The Wicker Husband: Simply Miserable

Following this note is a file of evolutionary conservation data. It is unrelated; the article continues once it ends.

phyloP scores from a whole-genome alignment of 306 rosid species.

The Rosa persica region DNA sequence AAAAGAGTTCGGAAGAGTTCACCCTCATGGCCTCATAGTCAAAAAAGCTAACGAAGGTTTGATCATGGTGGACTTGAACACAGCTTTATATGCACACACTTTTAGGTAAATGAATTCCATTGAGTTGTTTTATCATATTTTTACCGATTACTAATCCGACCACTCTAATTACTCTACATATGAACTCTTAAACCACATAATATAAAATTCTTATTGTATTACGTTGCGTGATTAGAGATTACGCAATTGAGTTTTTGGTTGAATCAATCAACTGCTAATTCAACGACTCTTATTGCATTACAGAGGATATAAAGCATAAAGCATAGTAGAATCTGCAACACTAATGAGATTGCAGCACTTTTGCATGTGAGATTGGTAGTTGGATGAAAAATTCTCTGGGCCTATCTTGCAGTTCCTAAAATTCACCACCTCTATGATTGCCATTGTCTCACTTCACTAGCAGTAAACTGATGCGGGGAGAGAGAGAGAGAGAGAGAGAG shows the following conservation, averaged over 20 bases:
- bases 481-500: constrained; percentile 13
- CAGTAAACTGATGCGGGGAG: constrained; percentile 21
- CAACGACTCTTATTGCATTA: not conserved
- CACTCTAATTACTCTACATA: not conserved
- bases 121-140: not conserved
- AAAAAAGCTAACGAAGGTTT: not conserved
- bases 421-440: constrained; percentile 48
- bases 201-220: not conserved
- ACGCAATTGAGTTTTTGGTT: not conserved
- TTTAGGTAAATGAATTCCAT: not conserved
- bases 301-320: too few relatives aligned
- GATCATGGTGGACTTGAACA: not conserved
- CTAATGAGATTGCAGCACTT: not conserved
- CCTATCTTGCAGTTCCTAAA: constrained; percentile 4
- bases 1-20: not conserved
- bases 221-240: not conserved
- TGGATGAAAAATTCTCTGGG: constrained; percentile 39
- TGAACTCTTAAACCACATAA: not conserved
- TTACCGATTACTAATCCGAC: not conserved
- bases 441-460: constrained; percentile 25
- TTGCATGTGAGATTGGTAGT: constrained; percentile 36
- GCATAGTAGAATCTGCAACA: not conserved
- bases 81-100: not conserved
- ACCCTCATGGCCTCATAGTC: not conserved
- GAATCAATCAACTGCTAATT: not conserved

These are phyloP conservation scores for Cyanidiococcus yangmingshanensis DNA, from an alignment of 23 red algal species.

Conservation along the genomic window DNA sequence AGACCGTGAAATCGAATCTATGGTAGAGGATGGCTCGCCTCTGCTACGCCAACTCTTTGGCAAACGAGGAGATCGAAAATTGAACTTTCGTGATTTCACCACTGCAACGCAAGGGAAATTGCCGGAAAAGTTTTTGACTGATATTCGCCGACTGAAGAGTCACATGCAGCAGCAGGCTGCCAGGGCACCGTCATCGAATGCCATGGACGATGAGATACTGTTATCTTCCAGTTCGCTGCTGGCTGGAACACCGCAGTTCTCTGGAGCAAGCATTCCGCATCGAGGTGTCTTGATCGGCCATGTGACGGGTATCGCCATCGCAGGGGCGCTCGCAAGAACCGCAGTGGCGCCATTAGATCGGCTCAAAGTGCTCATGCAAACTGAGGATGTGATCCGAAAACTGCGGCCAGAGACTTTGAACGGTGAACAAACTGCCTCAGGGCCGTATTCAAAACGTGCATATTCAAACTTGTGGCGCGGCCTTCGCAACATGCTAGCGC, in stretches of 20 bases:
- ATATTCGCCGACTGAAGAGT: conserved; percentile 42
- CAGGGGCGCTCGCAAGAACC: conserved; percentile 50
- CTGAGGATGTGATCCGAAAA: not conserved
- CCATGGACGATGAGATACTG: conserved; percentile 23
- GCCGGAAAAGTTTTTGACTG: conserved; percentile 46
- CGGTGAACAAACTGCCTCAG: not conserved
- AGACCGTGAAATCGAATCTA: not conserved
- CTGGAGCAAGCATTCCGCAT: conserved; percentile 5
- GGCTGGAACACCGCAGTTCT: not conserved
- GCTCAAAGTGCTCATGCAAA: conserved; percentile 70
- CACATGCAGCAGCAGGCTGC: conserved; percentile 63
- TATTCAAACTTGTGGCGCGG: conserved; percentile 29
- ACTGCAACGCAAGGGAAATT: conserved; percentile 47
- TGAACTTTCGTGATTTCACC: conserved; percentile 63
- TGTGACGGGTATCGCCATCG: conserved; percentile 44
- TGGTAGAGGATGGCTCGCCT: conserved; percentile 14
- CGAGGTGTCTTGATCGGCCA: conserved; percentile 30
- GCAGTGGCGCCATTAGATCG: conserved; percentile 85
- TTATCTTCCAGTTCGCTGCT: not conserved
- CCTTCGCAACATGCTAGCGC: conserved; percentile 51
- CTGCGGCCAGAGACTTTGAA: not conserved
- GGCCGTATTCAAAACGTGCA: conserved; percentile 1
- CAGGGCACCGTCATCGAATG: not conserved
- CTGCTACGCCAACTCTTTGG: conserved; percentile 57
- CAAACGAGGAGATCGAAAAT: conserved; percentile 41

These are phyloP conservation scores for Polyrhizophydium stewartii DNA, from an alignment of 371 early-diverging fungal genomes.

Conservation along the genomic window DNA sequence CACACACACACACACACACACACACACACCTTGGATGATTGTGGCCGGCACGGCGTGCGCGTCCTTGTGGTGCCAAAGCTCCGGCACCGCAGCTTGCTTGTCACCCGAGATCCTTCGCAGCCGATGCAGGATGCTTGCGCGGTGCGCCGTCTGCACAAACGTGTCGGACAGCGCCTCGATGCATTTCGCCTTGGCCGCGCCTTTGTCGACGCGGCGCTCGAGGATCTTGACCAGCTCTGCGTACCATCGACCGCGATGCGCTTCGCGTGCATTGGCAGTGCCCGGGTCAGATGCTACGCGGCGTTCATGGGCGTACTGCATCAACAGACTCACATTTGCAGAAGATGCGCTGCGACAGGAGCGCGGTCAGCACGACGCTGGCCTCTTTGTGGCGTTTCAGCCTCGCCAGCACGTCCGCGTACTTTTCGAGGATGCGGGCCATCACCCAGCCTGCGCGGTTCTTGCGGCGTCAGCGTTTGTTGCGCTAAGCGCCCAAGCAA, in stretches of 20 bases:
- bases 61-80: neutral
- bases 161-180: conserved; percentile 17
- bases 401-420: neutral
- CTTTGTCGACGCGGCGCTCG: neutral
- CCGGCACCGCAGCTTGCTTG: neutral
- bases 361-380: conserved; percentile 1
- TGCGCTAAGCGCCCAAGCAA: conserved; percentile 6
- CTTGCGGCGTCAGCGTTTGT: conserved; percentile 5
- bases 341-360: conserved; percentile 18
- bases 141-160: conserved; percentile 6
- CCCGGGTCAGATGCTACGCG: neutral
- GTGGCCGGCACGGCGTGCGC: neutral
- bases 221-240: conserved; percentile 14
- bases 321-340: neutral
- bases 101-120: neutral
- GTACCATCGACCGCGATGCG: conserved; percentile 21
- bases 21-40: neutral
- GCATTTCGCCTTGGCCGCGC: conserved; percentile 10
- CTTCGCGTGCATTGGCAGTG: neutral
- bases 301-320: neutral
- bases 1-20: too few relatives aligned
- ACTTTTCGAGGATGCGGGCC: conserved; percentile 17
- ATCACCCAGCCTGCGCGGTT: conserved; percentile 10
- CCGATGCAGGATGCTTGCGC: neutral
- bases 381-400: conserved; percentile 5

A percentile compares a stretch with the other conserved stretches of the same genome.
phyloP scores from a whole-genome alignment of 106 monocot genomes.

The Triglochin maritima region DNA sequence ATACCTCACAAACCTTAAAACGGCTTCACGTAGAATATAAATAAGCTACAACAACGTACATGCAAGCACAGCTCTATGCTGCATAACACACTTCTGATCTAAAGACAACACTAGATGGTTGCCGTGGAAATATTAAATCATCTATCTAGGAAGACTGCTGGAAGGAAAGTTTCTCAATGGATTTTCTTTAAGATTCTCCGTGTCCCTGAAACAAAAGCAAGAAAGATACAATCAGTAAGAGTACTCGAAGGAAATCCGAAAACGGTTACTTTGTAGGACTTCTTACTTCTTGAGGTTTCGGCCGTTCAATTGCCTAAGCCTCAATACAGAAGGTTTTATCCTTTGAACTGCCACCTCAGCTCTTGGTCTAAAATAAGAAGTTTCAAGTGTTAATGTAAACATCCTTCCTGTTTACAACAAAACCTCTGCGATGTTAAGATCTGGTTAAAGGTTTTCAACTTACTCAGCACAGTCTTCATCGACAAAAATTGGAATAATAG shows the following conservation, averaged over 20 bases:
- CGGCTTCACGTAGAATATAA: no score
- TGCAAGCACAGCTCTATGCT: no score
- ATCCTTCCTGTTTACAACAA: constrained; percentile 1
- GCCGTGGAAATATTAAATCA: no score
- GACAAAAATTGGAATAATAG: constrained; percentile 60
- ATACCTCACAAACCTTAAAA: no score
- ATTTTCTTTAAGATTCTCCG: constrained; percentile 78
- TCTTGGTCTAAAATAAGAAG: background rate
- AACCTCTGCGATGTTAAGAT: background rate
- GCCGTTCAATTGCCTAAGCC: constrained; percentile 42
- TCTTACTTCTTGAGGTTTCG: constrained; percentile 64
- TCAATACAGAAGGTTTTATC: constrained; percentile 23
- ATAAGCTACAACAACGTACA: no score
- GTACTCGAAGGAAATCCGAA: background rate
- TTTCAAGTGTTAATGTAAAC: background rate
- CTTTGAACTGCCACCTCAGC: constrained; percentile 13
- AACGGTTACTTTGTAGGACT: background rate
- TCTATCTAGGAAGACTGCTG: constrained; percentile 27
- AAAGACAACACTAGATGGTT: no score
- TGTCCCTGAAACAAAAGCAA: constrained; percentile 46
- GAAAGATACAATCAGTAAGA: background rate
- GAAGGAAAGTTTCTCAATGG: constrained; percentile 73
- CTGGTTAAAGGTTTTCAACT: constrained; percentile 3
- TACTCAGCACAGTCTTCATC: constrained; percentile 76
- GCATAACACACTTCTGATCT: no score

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Crystal Starks English Composition II - Section 020 - Fall 2011 September 17, 2011 The Wicker Husband: Simply Miserable Misery loves company; always has and always will. There are some people who decide to stay away from the common, the norm and the judgmental eyes of the miserable. Ursula Willis-Jones wrote a short story about this concept in “The Wicker Husband”. She wrote of a girl that lived amongst envious villagers who didn’t appreciate what they had. The envious villagers attempted to sabotage the girl because of jealousy but in turn lost all their valuables because they had neglected to appreciate them. The villagers lived in a state of misery while the girl lived a life of peace with no need for their approval. Willis-Jones uses symbols in “The Wicker Husband” to communicate that all people have problems, therefore appreciate what you have or you might find yourself without your most valued possessions. It’s the classic case of The Ugly Duckling except the beauty comes from a wicker husband that a girl purchases from a basket maker. The plot sets down a simple story about the girl who is not like the villagers. The conflict comes into play when she gets married. It seems that the villagers find pleasure in the girl’s oddness, loneliness and solitude manner. The pleasure is striped away when she buys happiness in a wicker husband and her perspective on life changes. She, alone, makes her happiness: independence, decisions and freedom. The exposition presents the conflict between the girl and the villagers. The villagers are not content with their lives and in turn grew envious because of the satisfaction the girl and wicker husband displayed. The villagers don’t have to see the couple, they don’t have to know what their lives consist of but they chose to consume themselves in the lives of the couple. “Eventually the villagers were too
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